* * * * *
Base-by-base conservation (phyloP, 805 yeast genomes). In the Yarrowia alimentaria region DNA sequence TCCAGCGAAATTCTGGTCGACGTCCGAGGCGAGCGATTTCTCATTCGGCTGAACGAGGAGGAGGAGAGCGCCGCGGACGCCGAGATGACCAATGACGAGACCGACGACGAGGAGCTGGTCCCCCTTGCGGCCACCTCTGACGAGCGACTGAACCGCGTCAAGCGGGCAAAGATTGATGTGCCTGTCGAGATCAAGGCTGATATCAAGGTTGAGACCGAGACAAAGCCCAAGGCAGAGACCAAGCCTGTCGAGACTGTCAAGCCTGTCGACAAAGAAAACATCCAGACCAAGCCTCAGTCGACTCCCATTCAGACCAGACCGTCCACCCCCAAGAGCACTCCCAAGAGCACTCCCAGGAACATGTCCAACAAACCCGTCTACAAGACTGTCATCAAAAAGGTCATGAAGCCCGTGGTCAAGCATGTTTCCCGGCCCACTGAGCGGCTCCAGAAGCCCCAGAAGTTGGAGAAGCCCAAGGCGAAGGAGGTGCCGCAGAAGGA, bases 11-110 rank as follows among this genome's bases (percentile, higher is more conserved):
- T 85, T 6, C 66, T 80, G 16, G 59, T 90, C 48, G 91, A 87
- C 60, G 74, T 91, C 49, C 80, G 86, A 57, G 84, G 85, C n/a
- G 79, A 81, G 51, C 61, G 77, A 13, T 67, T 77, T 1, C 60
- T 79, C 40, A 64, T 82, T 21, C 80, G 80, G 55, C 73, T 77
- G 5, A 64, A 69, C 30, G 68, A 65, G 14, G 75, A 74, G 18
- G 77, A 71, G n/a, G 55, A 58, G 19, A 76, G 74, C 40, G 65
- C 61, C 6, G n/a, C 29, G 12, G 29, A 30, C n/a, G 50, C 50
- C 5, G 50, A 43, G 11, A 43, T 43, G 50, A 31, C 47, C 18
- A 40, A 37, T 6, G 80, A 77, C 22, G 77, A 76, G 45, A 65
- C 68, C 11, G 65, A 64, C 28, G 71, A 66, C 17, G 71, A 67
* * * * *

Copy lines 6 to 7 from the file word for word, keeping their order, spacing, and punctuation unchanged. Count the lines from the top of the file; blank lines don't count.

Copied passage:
- G 5, A 64, A 69, C 30, G 68, A 65, G 14, G 75, A 74, G 18
- G 77, A 71, G n/a, G 55, A 58, G 19, A 76, G 74, C 40, G 65